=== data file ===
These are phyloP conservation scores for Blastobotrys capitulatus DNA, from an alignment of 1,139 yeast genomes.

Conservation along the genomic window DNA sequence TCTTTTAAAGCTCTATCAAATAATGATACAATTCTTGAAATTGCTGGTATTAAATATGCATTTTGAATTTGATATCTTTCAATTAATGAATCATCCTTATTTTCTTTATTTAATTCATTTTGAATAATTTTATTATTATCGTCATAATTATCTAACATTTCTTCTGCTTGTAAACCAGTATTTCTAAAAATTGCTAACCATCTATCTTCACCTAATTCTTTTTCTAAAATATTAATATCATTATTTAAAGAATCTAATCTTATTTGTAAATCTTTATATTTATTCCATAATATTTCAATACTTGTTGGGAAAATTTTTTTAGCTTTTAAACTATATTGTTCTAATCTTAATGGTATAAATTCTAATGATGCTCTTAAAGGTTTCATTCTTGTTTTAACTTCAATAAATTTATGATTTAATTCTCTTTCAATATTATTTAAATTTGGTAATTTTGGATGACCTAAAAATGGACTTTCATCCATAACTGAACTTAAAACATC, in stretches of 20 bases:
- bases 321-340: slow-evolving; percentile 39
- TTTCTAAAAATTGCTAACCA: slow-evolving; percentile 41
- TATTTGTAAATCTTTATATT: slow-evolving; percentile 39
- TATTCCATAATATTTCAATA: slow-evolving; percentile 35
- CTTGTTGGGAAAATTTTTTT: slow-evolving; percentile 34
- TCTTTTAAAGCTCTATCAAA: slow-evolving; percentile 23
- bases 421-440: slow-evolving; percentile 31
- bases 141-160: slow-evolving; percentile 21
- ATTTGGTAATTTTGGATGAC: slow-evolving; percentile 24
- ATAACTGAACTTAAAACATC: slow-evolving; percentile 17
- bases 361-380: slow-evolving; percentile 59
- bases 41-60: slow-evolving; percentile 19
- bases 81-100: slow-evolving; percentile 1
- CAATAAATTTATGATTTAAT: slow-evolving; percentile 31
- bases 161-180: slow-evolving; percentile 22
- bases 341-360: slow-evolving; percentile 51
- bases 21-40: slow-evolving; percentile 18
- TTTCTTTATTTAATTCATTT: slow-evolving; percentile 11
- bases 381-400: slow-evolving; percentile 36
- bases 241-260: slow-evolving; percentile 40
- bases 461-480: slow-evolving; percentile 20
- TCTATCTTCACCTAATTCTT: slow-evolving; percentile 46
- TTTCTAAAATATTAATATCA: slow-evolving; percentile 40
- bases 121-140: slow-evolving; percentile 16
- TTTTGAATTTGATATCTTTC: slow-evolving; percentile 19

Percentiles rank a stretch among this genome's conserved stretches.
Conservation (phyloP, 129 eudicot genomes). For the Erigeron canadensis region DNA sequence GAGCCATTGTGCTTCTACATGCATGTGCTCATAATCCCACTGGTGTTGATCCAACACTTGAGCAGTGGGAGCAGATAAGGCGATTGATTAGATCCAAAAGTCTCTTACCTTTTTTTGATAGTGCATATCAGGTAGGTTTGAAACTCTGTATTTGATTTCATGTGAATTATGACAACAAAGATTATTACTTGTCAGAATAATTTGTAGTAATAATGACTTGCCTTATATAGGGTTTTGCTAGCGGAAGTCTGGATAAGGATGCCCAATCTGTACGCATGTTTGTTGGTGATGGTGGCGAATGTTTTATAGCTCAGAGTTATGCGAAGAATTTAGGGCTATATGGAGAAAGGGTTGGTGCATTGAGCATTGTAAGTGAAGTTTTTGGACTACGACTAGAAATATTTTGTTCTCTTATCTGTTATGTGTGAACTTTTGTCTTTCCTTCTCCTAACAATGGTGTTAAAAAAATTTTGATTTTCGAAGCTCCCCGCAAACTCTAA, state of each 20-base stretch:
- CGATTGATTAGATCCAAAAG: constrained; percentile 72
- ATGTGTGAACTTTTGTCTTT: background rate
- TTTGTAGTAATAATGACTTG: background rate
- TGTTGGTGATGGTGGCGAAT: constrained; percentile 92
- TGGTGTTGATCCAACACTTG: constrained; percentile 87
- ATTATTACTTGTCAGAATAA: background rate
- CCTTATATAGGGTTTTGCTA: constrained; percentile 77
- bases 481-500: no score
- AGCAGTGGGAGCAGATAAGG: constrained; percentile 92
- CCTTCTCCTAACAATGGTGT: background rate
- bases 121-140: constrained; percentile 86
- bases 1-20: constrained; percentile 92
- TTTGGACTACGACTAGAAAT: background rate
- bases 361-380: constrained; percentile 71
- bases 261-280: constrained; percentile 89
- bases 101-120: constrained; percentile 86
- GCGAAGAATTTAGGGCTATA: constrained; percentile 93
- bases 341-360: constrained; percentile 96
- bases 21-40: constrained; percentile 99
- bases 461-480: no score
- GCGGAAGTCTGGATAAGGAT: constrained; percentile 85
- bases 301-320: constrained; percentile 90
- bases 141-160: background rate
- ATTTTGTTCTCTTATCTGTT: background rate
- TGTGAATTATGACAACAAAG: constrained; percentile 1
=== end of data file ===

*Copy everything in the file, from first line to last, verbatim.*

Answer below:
These are phyloP conservation scores for Blastobotrys capitulatus DNA, from an alignment of 1,139 yeast genomes.

Conservation along the genomic window DNA sequence TCTTTTAAAGCTCTATCAAATAATGATACAATTCTTGAAATTGCTGGTATTAAATATGCATTTTGAATTTGATATCTTTCAATTAATGAATCATCCTTATTTTCTTTATTTAATTCATTTTGAATAATTTTATTATTATCGTCATAATTATCTAACATTTCTTCTGCTTGTAAACCAGTATTTCTAAAAATTGCTAACCATCTATCTTCACCTAATTCTTTTTCTAAAATATTAATATCATTATTTAAAGAATCTAATCTTATTTGTAAATCTTTATATTTATTCCATAATATTTCAATACTTGTTGGGAAAATTTTTTTAGCTTTTAAACTATATTGTTCTAATCTTAATGGTATAAATTCTAATGATGCTCTTAAAGGTTTCATTCTTGTTTTAACTTCAATAAATTTATGATTTAATTCTCTTTCAATATTATTTAAATTTGGTAATTTTGGATGACCTAAAAATGGACTTTCATCCATAACTGAACTTAAAACATC, in stretches of 20 bases:
- bases 321-340: slow-evolving; percentile 39
- TTTCTAAAAATTGCTAACCA: slow-evolving; percentile 41
- TATTTGTAAATCTTTATATT: slow-evolving; percentile 39
- TATTCCATAATATTTCAATA: slow-evolving; percentile 35
- CTTGTTGGGAAAATTTTTTT: slow-evolving; percentile 34
- TCTTTTAAAGCTCTATCAAA: slow-evolving; percentile 23
- bases 421-440: slow-evolving; percentile 31
- bases 141-160: slow-evolving; percentile 21
- ATTTGGTAATTTTGGATGAC: slow-evolving; percentile 24
- ATAACTGAACTTAAAACATC: slow-evolving; percentile 17
- bases 361-380: slow-evolving; percentile 59
- bases 41-60: slow-evolving; percentile 19
- bases 81-100: slow-evolving; percentile 1
- CAATAAATTTATGATTTAAT: slow-evolving; percentile 31
- bases 161-180: slow-evolving; percentile 22
- bases 341-360: slow-evolving; percentile 51
- bases 21-40: slow-evolving; percentile 18
- TTTCTTTATTTAATTCATTT: slow-evolving; percentile 11
- bases 381-400: slow-evolving; percentile 36
- bases 241-260: slow-evolving; percentile 40
- bases 461-480: slow-evolving; percentile 20
- TCTATCTTCACCTAATTCTT: slow-evolving; percentile 46
- TTTCTAAAATATTAATATCA: slow-evolving; percentile 40
- bases 121-140: slow-evolving; percentile 16
- TTTTGAATTTGATATCTTTC: slow-evolving; percentile 19

Percentiles rank a stretch among this genome's conserved stretches.
Conservation (phyloP, 129 eudicot genomes). For the Erigeron canadensis region DNA sequence GAGCCATTGTGCTTCTACATGCATGTGCTCATAATCCCACTGGTGTTGATCCAACACTTGAGCAGTGGGAGCAGATAAGGCGATTGATTAGATCCAAAAGTCTCTTACCTTTTTTTGATAGTGCATATCAGGTAGGTTTGAAACTCTGTATTTGATTTCATGTGAATTATGACAACAAAGATTATTACTTGTCAGAATAATTTGTAGTAATAATGACTTGCCTTATATAGGGTTTTGCTAGCGGAAGTCTGGATAAGGATGCCCAATCTGTACGCATGTTTGTTGGTGATGGTGGCGAATGTTTTATAGCTCAGAGTTATGCGAAGAATTTAGGGCTATATGGAGAAAGGGTTGGTGCATTGAGCATTGTAAGTGAAGTTTTTGGACTACGACTAGAAATATTTTGTTCTCTTATCTGTTATGTGTGAACTTTTGTCTTTCCTTCTCCTAACAATGGTGTTAAAAAAATTTTGATTTTCGAAGCTCCCCGCAAACTCTAA, state of each 20-base stretch:
- CGATTGATTAGATCCAAAAG: constrained; percentile 72
- ATGTGTGAACTTTTGTCTTT: background rate
- TTTGTAGTAATAATGACTTG: background rate
- TGTTGGTGATGGTGGCGAAT: constrained; percentile 92
- TGGTGTTGATCCAACACTTG: constrained; percentile 87
- ATTATTACTTGTCAGAATAA: background rate
- CCTTATATAGGGTTTTGCTA: constrained; percentile 77
- bases 481-500: no score
- AGCAGTGGGAGCAGATAAGG: constrained; percentile 92
- CCTTCTCCTAACAATGGTGT: background rate
- bases 121-140: constrained; percentile 86
- bases 1-20: constrained; percentile 92
- TTTGGACTACGACTAGAAAT: background rate
- bases 361-380: constrained; percentile 71
- bases 261-280: constrained; percentile 89
- bases 101-120: constrained; percentile 86
- GCGAAGAATTTAGGGCTATA: constrained; percentile 93
- bases 341-360: constrained; percentile 96
- bases 21-40: constrained; percentile 99
- bases 461-480: no score
- GCGGAAGTCTGGATAAGGAT: constrained; percentile 85
- bases 301-320: constrained; percentile 90
- bases 141-160: background rate
- ATTTTGTTCTCTTATCTGTT: background rate
- TGTGAATTATGACAACAAAG: constrained; percentile 1